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Oven floor brick cuts

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  • #16
    Are you going to add rebar in your pour?
    The corner braces you have may make it hard to float/smooth your pour. You might want to add braces from your sides to the ground. Wet concrete weighs a lot and you do not want to have your form blow out.
    Good luck this weekend.

    David

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    • #17
      thanks David, yes, i plan on removing the corner braces and using rebar and adding more support from the sides. with a 1 year old, time is limited, i framed it out two weeks ago and havent had a chance to pour it yet, so i put the corner braces on it just to make sure it stays put for the time in between.

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      • #18
        I also used the durock and just used some 2x4's as suport. I put them together with a kreg pocket hole jig. If you don't have one they are great. Then after it had cured for a few weeks I took it out with a hammer and pry bar. I was not worried about cracking the slab as it is about 6" thick. And the durock held the weight just fine.

        Randy

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        • #19
          One of the great things about the cement board is it does not have to be removed, and for my size hearth, the 5' length fit very well and really minimized the amount of cutting and supporting I had to do.
          My build thread
          http://www.fornobravo.com/community/...h-corner-build

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          • #20
            what did you durok guys use to seal the seams in between boards? i've mapped it out where i will use 3 full pieces. and when cut, there will be 4 sections that make up the floor.

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            • #21
              I used hardibacker, which has very straight/flat edges (not sure about durok). The first full sheet spanned my cinderblocks with about 2" overlap, which left the cores open for a good bond. I didn't do anything to seal the edges where the board touched the blocks. For the internal seams, I just butted them up tight like shown in the picture, then placed 2x4 supports underneath centered on and running along the seam. I braced along each 2x4 with a couple of uprights, then added another support in the center of the full board for "just in case. When I pulled the supports I had virtually no leakage along the seams and they appeared to be well bonded. In fact I had very little leakage along the outside edge even though I didn't even use tape or try to seal the edge, other than strapping the boards tight all the way around (as shown in my post above).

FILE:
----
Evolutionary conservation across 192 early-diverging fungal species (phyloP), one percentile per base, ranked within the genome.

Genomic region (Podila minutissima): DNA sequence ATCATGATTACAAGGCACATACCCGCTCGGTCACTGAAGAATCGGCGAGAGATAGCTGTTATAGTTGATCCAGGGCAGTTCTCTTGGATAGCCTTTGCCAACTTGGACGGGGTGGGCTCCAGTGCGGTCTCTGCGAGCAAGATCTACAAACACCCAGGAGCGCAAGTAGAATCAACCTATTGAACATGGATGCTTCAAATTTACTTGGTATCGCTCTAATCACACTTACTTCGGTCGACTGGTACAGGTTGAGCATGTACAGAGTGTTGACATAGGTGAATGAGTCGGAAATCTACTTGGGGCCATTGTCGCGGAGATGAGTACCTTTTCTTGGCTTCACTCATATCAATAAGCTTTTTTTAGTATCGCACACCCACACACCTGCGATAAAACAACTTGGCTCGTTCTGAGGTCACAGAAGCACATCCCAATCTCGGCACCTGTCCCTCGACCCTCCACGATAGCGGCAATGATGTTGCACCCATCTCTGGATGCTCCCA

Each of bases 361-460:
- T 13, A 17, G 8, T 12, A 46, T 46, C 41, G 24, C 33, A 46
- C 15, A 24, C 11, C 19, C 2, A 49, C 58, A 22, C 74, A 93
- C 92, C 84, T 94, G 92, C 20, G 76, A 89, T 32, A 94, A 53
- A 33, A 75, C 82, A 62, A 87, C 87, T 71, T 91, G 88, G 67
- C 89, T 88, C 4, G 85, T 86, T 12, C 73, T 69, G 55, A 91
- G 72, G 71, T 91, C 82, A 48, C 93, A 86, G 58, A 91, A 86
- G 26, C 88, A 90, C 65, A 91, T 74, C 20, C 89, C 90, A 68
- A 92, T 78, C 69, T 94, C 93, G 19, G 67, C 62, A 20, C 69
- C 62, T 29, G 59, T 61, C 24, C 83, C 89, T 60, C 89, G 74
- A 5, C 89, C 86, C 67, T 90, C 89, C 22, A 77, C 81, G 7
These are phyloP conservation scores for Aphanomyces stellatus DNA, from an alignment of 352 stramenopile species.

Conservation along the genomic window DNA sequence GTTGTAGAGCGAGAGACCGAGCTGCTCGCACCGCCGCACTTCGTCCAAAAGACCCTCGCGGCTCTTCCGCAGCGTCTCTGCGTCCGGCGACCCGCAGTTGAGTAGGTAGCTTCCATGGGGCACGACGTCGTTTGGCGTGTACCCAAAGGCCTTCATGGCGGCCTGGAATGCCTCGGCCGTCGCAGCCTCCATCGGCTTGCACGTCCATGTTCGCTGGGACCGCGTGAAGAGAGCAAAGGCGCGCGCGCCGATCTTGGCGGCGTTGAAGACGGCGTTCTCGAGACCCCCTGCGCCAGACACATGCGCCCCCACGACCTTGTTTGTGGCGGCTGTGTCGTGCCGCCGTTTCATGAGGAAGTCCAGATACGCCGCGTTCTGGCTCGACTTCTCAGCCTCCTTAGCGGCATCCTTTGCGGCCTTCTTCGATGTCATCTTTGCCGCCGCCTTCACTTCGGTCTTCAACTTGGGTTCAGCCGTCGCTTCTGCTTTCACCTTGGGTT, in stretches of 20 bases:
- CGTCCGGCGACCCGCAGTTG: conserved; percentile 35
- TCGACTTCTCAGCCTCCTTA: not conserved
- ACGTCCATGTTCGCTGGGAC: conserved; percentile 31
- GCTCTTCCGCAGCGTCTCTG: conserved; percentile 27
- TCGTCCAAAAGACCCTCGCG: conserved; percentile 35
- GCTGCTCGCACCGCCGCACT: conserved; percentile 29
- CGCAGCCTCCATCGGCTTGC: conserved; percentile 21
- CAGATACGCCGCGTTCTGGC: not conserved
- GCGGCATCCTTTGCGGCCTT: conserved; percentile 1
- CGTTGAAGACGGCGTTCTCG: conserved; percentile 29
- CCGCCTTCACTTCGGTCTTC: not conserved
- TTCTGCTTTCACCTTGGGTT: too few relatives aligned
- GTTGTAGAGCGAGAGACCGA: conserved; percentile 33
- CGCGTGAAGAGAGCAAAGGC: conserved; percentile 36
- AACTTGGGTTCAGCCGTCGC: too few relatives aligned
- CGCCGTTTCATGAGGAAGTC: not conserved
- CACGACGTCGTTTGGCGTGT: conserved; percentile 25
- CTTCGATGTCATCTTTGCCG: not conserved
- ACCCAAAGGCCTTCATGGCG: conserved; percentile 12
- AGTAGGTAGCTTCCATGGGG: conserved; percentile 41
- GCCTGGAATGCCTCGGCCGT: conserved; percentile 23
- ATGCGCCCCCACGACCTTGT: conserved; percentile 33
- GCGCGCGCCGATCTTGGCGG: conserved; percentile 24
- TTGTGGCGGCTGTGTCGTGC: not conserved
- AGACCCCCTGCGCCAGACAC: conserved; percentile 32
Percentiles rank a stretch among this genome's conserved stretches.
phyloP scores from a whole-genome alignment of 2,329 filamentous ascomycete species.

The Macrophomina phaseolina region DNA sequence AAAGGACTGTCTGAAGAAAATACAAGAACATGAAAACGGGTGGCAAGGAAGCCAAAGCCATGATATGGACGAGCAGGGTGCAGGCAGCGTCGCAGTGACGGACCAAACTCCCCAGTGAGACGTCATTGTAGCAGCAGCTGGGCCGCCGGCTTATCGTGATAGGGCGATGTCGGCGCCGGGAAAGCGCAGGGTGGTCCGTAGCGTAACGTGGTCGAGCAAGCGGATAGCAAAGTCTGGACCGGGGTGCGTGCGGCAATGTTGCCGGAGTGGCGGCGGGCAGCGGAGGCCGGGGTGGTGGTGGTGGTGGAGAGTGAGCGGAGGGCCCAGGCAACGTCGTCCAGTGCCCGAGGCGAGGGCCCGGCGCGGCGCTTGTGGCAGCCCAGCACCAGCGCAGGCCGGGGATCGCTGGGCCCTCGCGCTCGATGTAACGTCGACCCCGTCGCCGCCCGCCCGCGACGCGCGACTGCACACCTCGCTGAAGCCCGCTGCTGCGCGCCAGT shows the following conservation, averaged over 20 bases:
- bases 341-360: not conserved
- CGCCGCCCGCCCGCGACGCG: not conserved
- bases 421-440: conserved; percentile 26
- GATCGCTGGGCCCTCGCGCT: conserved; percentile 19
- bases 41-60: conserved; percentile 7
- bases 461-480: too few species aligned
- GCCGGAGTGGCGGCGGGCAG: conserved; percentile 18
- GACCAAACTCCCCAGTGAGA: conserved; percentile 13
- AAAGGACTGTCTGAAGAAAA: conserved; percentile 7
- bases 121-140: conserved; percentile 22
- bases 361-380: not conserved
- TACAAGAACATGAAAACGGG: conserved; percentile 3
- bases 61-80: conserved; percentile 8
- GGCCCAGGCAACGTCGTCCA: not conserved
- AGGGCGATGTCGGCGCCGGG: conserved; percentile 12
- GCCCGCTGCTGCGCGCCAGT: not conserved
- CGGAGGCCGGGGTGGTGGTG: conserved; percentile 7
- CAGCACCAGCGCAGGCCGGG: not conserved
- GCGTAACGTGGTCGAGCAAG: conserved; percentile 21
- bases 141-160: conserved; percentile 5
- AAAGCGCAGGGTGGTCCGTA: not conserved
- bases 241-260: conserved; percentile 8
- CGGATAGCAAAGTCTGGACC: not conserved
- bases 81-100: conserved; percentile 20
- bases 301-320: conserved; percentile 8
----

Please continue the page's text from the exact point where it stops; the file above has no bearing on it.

My build thread
              http://www.fornobravo.com/community/...h-corner-build

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              • #22
                Originally posted by RandyJ View Post
                I also used the durock and just used some 2x4's as suport. I put them together with a kreg pocket hole jig. If you don't have one they are great. Then after it had cured for a few weeks I took it out with a hammer and pry bar. I was not worried about cracking the slab as it is about 6" thick. And the durock held the weight just fine.

                Randy
                Hey Randy, just curious - why did you use cement board if you were planning on removing it?
                My build thread
                http://www.fornobravo.com/community/...h-corner-build

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                • #23
                  Originally posted by UtahBeehiver View Post
                  Either work, but with backer board, you can incorporate in pour and leave. You do need to make sure you temp. support underneath.
                  I used 1/2" that overlap the wall but not covered up the cell completely so I could grout.

                  [ATTACH=CONFIG]n381369[/ATTACH]

                  So if I understand the hardibacker. Is the difference between plywood and backer that you don't need to have the hardibacker sheets a half inch below the level of the top layer of cement blocks? In other words, you can just span the width of the stand by supporting underneath? In this configuration I see that the backer is not counter sunk but sitting on top of the stand and extending over the inner edge of cement blocks by a few inches.

                  Mike

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